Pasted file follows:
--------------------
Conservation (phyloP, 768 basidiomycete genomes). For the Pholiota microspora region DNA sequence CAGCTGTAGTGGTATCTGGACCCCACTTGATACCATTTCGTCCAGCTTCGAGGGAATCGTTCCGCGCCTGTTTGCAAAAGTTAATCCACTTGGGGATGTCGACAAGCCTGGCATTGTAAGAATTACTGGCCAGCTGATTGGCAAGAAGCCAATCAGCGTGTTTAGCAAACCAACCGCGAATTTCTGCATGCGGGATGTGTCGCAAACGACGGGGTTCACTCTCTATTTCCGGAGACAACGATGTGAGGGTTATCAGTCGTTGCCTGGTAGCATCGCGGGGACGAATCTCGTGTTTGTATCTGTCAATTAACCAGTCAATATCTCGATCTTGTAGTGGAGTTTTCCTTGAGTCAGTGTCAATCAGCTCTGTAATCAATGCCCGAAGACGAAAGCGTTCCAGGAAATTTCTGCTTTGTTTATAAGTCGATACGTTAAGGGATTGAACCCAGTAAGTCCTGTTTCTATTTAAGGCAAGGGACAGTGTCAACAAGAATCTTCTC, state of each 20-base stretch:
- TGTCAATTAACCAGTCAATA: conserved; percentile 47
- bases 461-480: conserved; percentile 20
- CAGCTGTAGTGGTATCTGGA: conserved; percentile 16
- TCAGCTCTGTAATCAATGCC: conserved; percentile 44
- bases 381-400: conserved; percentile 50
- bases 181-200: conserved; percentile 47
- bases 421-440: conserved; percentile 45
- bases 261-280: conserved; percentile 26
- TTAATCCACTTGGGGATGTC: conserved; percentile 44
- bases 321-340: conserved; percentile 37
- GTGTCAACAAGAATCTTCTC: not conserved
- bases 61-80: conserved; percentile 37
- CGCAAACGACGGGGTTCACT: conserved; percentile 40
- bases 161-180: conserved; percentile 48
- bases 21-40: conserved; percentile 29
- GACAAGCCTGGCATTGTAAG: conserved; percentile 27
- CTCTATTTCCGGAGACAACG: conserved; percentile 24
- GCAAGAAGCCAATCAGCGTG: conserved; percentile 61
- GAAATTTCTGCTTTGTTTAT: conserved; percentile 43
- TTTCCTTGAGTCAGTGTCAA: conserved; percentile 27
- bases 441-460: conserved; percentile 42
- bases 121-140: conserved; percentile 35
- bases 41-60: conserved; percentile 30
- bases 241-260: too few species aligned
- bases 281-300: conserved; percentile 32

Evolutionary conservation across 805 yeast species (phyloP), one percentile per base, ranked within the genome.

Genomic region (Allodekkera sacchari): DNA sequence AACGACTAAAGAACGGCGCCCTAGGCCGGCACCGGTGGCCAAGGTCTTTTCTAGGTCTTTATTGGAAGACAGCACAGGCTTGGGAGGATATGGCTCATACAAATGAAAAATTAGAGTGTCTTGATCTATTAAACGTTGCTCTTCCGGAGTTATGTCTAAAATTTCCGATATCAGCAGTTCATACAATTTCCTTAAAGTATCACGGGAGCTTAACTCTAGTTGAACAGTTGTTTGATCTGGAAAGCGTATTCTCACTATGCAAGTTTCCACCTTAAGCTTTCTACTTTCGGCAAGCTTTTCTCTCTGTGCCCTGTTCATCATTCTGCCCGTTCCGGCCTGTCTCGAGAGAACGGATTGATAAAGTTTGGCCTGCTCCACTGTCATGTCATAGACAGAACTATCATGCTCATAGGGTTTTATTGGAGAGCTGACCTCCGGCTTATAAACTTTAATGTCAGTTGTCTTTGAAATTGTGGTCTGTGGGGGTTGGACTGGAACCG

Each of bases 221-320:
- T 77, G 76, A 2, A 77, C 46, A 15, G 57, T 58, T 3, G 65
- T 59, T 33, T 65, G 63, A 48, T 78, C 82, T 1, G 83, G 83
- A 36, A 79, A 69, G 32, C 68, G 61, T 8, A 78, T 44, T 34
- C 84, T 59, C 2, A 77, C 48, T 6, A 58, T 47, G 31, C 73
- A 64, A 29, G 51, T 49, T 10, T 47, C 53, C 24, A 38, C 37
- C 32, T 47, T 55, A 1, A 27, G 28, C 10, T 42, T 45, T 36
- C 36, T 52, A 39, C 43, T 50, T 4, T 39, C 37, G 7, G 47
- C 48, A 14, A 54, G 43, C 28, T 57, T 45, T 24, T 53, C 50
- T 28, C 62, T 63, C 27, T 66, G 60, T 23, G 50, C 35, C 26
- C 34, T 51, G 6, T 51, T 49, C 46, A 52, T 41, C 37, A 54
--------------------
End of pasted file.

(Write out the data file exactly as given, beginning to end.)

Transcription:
Conservation (phyloP, 768 basidiomycete genomes). For the Pholiota microspora region DNA sequence CAGCTGTAGTGGTATCTGGACCCCACTTGATACCATTTCGTCCAGCTTCGAGGGAATCGTTCCGCGCCTGTTTGCAAAAGTTAATCCACTTGGGGATGTCGACAAGCCTGGCATTGTAAGAATTACTGGCCAGCTGATTGGCAAGAAGCCAATCAGCGTGTTTAGCAAACCAACCGCGAATTTCTGCATGCGGGATGTGTCGCAAACGACGGGGTTCACTCTCTATTTCCGGAGACAACGATGTGAGGGTTATCAGTCGTTGCCTGGTAGCATCGCGGGGACGAATCTCGTGTTTGTATCTGTCAATTAACCAGTCAATATCTCGATCTTGTAGTGGAGTTTTCCTTGAGTCAGTGTCAATCAGCTCTGTAATCAATGCCCGAAGACGAAAGCGTTCCAGGAAATTTCTGCTTTGTTTATAAGTCGATACGTTAAGGGATTGAACCCAGTAAGTCCTGTTTCTATTTAAGGCAAGGGACAGTGTCAACAAGAATCTTCTC, state of each 20-base stretch:
- TGTCAATTAACCAGTCAATA: conserved; percentile 47
- bases 461-480: conserved; percentile 20
- CAGCTGTAGTGGTATCTGGA: conserved; percentile 16
- TCAGCTCTGTAATCAATGCC: conserved; percentile 44
- bases 381-400: conserved; percentile 50
- bases 181-200: conserved; percentile 47
- bases 421-440: conserved; percentile 45
- bases 261-280: conserved; percentile 26
- TTAATCCACTTGGGGATGTC: conserved; percentile 44
- bases 321-340: conserved; percentile 37
- GTGTCAACAAGAATCTTCTC: not conserved
- bases 61-80: conserved; percentile 37
- CGCAAACGACGGGGTTCACT: conserved; percentile 40
- bases 161-180: conserved; percentile 48
- bases 21-40: conserved; percentile 29
- GACAAGCCTGGCATTGTAAG: conserved; percentile 27
- CTCTATTTCCGGAGACAACG: conserved; percentile 24
- GCAAGAAGCCAATCAGCGTG: conserved; percentile 61
- GAAATTTCTGCTTTGTTTAT: conserved; percentile 43
- TTTCCTTGAGTCAGTGTCAA: conserved; percentile 27
- bases 441-460: conserved; percentile 42
- bases 121-140: conserved; percentile 35
- bases 41-60: conserved; percentile 30
- bases 241-260: too few species aligned
- bases 281-300: conserved; percentile 32

Evolutionary conservation across 805 yeast species (phyloP), one percentile per base, ranked within the genome.

Genomic region (Allodekkera sacchari): DNA sequence AACGACTAAAGAACGGCGCCCTAGGCCGGCACCGGTGGCCAAGGTCTTTTCTAGGTCTTTATTGGAAGACAGCACAGGCTTGGGAGGATATGGCTCATACAAATGAAAAATTAGAGTGTCTTGATCTATTAAACGTTGCTCTTCCGGAGTTATGTCTAAAATTTCCGATATCAGCAGTTCATACAATTTCCTTAAAGTATCACGGGAGCTTAACTCTAGTTGAACAGTTGTTTGATCTGGAAAGCGTATTCTCACTATGCAAGTTTCCACCTTAAGCTTTCTACTTTCGGCAAGCTTTTCTCTCTGTGCCCTGTTCATCATTCTGCCCGTTCCGGCCTGTCTCGAGAGAACGGATTGATAAAGTTTGGCCTGCTCCACTGTCATGTCATAGACAGAACTATCATGCTCATAGGGTTTTATTGGAGAGCTGACCTCCGGCTTATAAACTTTAATGTCAGTTGTCTTTGAAATTGTGGTCTGTGGGGGTTGGACTGGAACCG

Each of bases 221-320:
- T 77, G 76, A 2, A 77, C 46, A 15, G 57, T 58, T 3, G 65
- T 59, T 33, T 65, G 63, A 48, T 78, C 82, T 1, G 83, G 83
- A 36, A 79, A 69, G 32, C 68, G 61, T 8, A 78, T 44, T 34
- C 84, T 59, C 2, A 77, C 48, T 6, A 58, T 47, G 31, C 73
- A 64, A 29, G 51, T 49, T 10, T 47, C 53, C 24, A 38, C 37
- C 32, T 47, T 55, A 1, A 27, G 28, C 10, T 42, T 45, T 36
- C 36, T 52, A 39, C 43, T 50, T 4, T 39, C 37, G 7, G 47
- C 48, A 14, A 54, G 43, C 28, T 57, T 45, T 24, T 53, C 50
- T 28, C 62, T 63, C 27, T 66, G 60, T 23, G 50, C 35, C 26
- C 34, T 51, G 6, T 51, T 49, C 46, A 52, T 41, C 37, A 54